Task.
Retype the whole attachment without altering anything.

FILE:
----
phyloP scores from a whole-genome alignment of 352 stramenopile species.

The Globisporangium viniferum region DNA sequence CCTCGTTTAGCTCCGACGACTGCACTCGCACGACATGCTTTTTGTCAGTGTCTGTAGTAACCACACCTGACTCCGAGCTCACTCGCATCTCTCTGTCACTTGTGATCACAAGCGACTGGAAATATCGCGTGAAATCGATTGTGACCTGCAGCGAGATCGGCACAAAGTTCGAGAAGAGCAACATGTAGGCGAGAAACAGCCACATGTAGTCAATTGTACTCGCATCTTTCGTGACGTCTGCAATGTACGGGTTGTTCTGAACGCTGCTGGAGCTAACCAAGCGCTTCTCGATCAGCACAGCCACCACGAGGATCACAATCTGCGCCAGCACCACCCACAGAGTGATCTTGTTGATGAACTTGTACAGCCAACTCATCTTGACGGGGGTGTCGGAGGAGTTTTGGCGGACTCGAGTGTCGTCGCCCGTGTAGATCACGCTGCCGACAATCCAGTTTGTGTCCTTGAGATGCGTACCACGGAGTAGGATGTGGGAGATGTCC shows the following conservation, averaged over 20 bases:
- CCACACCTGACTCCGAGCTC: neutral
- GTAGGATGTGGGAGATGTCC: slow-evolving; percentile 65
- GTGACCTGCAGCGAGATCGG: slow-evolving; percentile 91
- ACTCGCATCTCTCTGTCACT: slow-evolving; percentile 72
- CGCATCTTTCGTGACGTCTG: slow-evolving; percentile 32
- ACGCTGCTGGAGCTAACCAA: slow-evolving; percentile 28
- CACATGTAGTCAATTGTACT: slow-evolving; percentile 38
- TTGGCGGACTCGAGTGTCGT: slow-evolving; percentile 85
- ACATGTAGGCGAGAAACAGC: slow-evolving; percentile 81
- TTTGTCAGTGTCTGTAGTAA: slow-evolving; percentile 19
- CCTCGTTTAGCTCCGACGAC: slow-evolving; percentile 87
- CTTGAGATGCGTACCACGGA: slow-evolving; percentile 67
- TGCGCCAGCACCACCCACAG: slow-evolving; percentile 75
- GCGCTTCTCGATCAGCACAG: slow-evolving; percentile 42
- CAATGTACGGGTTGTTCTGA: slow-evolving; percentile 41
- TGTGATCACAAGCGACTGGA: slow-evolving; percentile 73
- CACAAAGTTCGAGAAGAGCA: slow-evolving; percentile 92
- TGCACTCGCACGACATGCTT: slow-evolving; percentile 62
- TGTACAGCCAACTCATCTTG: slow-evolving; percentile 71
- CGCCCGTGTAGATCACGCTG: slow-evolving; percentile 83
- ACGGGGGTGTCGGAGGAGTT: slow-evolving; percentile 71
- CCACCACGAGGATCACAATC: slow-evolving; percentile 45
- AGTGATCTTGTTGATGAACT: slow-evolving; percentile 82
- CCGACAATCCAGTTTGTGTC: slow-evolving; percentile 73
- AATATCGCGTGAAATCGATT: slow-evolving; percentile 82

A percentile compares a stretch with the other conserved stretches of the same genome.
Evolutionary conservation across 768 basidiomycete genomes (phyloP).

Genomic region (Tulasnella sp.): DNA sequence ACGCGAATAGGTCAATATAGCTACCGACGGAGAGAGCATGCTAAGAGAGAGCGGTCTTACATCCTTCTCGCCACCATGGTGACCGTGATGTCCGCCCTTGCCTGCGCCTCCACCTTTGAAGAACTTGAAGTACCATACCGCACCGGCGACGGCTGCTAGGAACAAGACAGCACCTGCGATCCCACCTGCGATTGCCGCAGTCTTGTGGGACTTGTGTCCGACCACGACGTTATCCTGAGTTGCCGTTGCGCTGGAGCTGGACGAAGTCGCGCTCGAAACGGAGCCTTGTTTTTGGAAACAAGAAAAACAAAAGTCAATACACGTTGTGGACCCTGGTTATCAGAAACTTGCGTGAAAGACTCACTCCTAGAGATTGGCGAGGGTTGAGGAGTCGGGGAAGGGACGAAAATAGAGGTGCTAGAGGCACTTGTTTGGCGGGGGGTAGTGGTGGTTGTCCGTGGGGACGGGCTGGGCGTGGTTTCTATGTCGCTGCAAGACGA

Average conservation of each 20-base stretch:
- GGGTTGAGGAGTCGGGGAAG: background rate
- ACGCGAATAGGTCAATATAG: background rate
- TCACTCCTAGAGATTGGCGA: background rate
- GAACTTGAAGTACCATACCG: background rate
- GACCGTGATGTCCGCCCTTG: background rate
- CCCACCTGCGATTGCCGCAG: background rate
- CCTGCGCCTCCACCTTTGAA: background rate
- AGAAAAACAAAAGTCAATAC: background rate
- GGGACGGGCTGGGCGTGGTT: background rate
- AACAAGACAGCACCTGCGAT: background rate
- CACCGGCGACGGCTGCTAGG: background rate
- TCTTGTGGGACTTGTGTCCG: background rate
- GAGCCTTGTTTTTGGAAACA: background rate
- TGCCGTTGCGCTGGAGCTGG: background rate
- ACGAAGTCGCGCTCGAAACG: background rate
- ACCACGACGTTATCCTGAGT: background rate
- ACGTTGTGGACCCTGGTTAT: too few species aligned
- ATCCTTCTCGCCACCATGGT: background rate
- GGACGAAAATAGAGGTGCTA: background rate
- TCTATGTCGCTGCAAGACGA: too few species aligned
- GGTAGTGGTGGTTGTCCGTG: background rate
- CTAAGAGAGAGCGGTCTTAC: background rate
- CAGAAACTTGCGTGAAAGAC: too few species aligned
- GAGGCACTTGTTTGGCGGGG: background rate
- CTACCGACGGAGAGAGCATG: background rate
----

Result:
phyloP scores from a whole-genome alignment of 352 stramenopile species.

The Globisporangium viniferum region DNA sequence CCTCGTTTAGCTCCGACGACTGCACTCGCACGACATGCTTTTTGTCAGTGTCTGTAGTAACCACACCTGACTCCGAGCTCACTCGCATCTCTCTGTCACTTGTGATCACAAGCGACTGGAAATATCGCGTGAAATCGATTGTGACCTGCAGCGAGATCGGCACAAAGTTCGAGAAGAGCAACATGTAGGCGAGAAACAGCCACATGTAGTCAATTGTACTCGCATCTTTCGTGACGTCTGCAATGTACGGGTTGTTCTGAACGCTGCTGGAGCTAACCAAGCGCTTCTCGATCAGCACAGCCACCACGAGGATCACAATCTGCGCCAGCACCACCCACAGAGTGATCTTGTTGATGAACTTGTACAGCCAACTCATCTTGACGGGGGTGTCGGAGGAGTTTTGGCGGACTCGAGTGTCGTCGCCCGTGTAGATCACGCTGCCGACAATCCAGTTTGTGTCCTTGAGATGCGTACCACGGAGTAGGATGTGGGAGATGTCC shows the following conservation, averaged over 20 bases:
- CCACACCTGACTCCGAGCTC: neutral
- GTAGGATGTGGGAGATGTCC: slow-evolving; percentile 65
- GTGACCTGCAGCGAGATCGG: slow-evolving; percentile 91
- ACTCGCATCTCTCTGTCACT: slow-evolving; percentile 72
- CGCATCTTTCGTGACGTCTG: slow-evolving; percentile 32
- ACGCTGCTGGAGCTAACCAA: slow-evolving; percentile 28
- CACATGTAGTCAATTGTACT: slow-evolving; percentile 38
- TTGGCGGACTCGAGTGTCGT: slow-evolving; percentile 85
- ACATGTAGGCGAGAAACAGC: slow-evolving; percentile 81
- TTTGTCAGTGTCTGTAGTAA: slow-evolving; percentile 19
- CCTCGTTTAGCTCCGACGAC: slow-evolving; percentile 87
- CTTGAGATGCGTACCACGGA: slow-evolving; percentile 67
- TGCGCCAGCACCACCCACAG: slow-evolving; percentile 75
- GCGCTTCTCGATCAGCACAG: slow-evolving; percentile 42
- CAATGTACGGGTTGTTCTGA: slow-evolving; percentile 41
- TGTGATCACAAGCGACTGGA: slow-evolving; percentile 73
- CACAAAGTTCGAGAAGAGCA: slow-evolving; percentile 92
- TGCACTCGCACGACATGCTT: slow-evolving; percentile 62
- TGTACAGCCAACTCATCTTG: slow-evolving; percentile 71
- CGCCCGTGTAGATCACGCTG: slow-evolving; percentile 83
- ACGGGGGTGTCGGAGGAGTT: slow-evolving; percentile 71
- CCACCACGAGGATCACAATC: slow-evolving; percentile 45
- AGTGATCTTGTTGATGAACT: slow-evolving; percentile 82
- CCGACAATCCAGTTTGTGTC: slow-evolving; percentile 73
- AATATCGCGTGAAATCGATT: slow-evolving; percentile 82

A percentile compares a stretch with the other conserved stretches of the same genome.
Evolutionary conservation across 768 basidiomycete genomes (phyloP).

Genomic region (Tulasnella sp.): DNA sequence ACGCGAATAGGTCAATATAGCTACCGACGGAGAGAGCATGCTAAGAGAGAGCGGTCTTACATCCTTCTCGCCACCATGGTGACCGTGATGTCCGCCCTTGCCTGCGCCTCCACCTTTGAAGAACTTGAAGTACCATACCGCACCGGCGACGGCTGCTAGGAACAAGACAGCACCTGCGATCCCACCTGCGATTGCCGCAGTCTTGTGGGACTTGTGTCCGACCACGACGTTATCCTGAGTTGCCGTTGCGCTGGAGCTGGACGAAGTCGCGCTCGAAACGGAGCCTTGTTTTTGGAAACAAGAAAAACAAAAGTCAATACACGTTGTGGACCCTGGTTATCAGAAACTTGCGTGAAAGACTCACTCCTAGAGATTGGCGAGGGTTGAGGAGTCGGGGAAGGGACGAAAATAGAGGTGCTAGAGGCACTTGTTTGGCGGGGGGTAGTGGTGGTTGTCCGTGGGGACGGGCTGGGCGTGGTTTCTATGTCGCTGCAAGACGA

Average conservation of each 20-base stretch:
- GGGTTGAGGAGTCGGGGAAG: background rate
- ACGCGAATAGGTCAATATAG: background rate
- TCACTCCTAGAGATTGGCGA: background rate
- GAACTTGAAGTACCATACCG: background rate
- GACCGTGATGTCCGCCCTTG: background rate
- CCCACCTGCGATTGCCGCAG: background rate
- CCTGCGCCTCCACCTTTGAA: background rate
- AGAAAAACAAAAGTCAATAC: background rate
- GGGACGGGCTGGGCGTGGTT: background rate
- AACAAGACAGCACCTGCGAT: background rate
- CACCGGCGACGGCTGCTAGG: background rate
- TCTTGTGGGACTTGTGTCCG: background rate
- GAGCCTTGTTTTTGGAAACA: background rate
- TGCCGTTGCGCTGGAGCTGG: background rate
- ACGAAGTCGCGCTCGAAACG: background rate
- ACCACGACGTTATCCTGAGT: background rate
- ACGTTGTGGACCCTGGTTAT: too few species aligned
- ATCCTTCTCGCCACCATGGT: background rate
- GGACGAAAATAGAGGTGCTA: background rate
- TCTATGTCGCTGCAAGACGA: too few species aligned
- GGTAGTGGTGGTTGTCCGTG: background rate
- CTAAGAGAGAGCGGTCTTAC: background rate
- CAGAAACTTGCGTGAAAGAC: too few species aligned
- GAGGCACTTGTTTGGCGGGG: background rate
- CTACCGACGGAGAGAGCATG: background rate